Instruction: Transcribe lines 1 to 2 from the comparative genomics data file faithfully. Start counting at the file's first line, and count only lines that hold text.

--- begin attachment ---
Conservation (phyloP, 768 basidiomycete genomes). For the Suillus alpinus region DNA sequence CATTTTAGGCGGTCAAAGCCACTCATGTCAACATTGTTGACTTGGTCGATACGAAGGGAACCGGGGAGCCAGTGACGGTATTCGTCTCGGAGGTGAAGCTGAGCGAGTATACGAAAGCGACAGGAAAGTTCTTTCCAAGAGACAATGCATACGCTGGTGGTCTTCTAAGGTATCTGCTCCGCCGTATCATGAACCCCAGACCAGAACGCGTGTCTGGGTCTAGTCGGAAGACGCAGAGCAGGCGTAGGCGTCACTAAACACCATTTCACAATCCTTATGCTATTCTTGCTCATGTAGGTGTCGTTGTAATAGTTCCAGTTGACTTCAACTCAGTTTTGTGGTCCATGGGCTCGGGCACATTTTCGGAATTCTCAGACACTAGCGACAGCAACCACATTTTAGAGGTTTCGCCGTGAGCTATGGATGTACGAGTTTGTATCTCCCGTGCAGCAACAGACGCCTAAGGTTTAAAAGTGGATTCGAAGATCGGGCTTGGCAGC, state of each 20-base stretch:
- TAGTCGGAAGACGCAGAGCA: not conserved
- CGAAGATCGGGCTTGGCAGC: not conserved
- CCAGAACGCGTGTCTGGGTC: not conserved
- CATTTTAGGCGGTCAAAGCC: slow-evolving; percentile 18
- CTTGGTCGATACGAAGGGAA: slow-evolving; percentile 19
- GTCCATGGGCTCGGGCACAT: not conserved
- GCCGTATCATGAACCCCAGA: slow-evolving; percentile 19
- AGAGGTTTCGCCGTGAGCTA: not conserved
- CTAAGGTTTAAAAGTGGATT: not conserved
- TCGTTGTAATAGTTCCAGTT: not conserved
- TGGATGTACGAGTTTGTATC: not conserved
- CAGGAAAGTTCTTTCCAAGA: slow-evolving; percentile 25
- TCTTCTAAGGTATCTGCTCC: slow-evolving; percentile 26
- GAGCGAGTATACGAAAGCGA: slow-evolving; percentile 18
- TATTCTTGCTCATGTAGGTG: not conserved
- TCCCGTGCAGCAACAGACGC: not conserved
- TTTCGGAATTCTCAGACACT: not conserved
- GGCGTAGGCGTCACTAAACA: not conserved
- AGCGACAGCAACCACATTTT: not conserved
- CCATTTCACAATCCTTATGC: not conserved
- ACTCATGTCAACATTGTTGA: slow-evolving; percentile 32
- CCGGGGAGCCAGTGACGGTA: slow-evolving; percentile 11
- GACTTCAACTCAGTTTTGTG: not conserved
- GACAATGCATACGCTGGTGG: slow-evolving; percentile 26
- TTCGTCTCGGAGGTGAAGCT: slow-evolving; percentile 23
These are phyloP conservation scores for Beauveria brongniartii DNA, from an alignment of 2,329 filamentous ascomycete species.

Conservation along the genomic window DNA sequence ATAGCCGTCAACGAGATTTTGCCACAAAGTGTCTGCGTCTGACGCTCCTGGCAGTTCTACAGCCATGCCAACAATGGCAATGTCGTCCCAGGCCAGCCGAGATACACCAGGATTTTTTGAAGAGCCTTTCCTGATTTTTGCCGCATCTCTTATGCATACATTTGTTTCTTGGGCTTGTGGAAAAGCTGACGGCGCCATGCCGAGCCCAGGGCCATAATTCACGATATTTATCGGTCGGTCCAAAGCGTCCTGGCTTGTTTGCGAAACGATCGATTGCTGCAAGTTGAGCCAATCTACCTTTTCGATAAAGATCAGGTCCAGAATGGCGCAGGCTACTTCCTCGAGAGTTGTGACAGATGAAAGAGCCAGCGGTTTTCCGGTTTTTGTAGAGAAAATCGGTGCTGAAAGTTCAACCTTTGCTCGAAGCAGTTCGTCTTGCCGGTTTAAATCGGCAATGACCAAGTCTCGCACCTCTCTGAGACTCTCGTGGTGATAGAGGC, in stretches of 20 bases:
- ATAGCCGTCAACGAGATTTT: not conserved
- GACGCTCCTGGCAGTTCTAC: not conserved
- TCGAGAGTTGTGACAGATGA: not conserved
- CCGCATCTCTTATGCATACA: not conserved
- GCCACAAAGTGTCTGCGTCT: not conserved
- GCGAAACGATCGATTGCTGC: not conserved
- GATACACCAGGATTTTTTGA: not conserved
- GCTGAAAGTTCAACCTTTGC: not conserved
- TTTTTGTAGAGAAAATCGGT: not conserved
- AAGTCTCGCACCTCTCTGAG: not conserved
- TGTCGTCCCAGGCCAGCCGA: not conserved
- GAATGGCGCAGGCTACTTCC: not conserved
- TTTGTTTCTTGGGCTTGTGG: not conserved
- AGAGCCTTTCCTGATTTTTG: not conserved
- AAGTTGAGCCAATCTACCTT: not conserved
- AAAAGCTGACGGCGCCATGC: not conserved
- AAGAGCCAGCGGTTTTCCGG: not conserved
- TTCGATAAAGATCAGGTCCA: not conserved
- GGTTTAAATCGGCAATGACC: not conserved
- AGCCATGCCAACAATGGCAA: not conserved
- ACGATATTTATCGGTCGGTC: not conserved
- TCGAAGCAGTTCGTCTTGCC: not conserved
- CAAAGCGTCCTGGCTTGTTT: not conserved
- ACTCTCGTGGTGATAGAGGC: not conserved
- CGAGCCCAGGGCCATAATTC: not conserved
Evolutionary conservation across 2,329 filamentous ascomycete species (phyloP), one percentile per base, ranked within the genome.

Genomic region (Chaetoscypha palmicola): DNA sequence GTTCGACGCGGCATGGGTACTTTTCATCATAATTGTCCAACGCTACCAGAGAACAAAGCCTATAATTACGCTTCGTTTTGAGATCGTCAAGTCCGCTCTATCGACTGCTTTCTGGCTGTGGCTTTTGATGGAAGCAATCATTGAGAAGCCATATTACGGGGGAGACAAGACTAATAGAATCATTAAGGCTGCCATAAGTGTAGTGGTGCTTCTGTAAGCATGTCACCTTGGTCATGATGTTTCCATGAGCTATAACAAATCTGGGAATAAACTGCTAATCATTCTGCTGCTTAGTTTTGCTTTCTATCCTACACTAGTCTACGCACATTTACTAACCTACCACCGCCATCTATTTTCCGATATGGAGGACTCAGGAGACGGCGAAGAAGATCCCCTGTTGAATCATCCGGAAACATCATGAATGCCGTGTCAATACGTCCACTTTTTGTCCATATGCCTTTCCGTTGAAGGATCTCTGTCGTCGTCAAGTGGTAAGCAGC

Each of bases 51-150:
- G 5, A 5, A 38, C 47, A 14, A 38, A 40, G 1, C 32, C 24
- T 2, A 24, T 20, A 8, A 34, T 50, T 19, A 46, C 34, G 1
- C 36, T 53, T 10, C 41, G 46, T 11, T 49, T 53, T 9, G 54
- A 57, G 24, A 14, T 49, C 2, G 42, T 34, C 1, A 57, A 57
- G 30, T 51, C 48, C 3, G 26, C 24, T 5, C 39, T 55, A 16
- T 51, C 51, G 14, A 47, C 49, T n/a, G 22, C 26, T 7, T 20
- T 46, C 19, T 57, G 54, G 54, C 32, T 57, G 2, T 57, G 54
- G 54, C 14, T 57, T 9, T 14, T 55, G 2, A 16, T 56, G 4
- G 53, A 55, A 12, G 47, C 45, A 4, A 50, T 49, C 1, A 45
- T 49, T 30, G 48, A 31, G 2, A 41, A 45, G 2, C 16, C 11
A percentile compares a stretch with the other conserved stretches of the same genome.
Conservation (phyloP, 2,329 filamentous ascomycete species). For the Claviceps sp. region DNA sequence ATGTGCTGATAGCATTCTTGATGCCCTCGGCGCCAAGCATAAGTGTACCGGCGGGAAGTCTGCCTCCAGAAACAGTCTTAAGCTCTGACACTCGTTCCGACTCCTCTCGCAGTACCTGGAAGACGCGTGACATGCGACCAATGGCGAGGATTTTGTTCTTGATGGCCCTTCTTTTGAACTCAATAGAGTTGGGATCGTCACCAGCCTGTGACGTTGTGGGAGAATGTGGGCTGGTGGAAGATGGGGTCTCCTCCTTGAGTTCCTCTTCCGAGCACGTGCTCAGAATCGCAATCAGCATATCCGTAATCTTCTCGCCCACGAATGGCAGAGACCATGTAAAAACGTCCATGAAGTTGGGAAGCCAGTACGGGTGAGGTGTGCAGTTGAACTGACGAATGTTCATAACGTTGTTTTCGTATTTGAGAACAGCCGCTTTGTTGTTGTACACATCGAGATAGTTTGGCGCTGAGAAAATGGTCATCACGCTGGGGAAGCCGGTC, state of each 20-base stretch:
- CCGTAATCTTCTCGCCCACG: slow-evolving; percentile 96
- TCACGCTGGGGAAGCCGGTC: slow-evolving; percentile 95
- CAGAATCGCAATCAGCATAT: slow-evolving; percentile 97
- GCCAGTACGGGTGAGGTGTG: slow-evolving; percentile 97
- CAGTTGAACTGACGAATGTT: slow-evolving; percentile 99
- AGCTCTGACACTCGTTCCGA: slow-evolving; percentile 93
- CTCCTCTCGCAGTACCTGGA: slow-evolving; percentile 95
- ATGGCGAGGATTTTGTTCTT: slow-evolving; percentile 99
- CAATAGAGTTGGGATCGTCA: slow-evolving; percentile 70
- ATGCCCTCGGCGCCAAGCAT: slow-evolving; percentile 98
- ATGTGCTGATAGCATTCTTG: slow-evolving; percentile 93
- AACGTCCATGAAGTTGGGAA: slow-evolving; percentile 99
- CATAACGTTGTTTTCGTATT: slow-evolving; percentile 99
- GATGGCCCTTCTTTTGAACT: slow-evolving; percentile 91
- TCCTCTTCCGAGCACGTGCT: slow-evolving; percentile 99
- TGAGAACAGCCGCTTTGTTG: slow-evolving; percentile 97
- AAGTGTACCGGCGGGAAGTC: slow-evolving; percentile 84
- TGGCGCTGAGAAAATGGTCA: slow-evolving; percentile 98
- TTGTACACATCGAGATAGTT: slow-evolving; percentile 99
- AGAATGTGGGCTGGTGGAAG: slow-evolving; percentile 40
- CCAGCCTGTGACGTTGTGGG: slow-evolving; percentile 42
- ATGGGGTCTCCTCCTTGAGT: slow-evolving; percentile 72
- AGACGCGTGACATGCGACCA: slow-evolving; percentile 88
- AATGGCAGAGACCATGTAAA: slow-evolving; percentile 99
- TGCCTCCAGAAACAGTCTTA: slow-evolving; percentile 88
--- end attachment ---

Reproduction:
Conservation (phyloP, 768 basidiomycete genomes). For the Suillus alpinus region DNA sequence CATTTTAGGCGGTCAAAGCCACTCATGTCAACATTGTTGACTTGGTCGATACGAAGGGAACCGGGGAGCCAGTGACGGTATTCGTCTCGGAGGTGAAGCTGAGCGAGTATACGAAAGCGACAGGAAAGTTCTTTCCAAGAGACAATGCATACGCTGGTGGTCTTCTAAGGTATCTGCTCCGCCGTATCATGAACCCCAGACCAGAACGCGTGTCTGGGTCTAGTCGGAAGACGCAGAGCAGGCGTAGGCGTCACTAAACACCATTTCACAATCCTTATGCTATTCTTGCTCATGTAGGTGTCGTTGTAATAGTTCCAGTTGACTTCAACTCAGTTTTGTGGTCCATGGGCTCGGGCACATTTTCGGAATTCTCAGACACTAGCGACAGCAACCACATTTTAGAGGTTTCGCCGTGAGCTATGGATGTACGAGTTTGTATCTCCCGTGCAGCAACAGACGCCTAAGGTTTAAAAGTGGATTCGAAGATCGGGCTTGGCAGC, state of each 20-base stretch:
- TAGTCGGAAGACGCAGAGCA: not conserved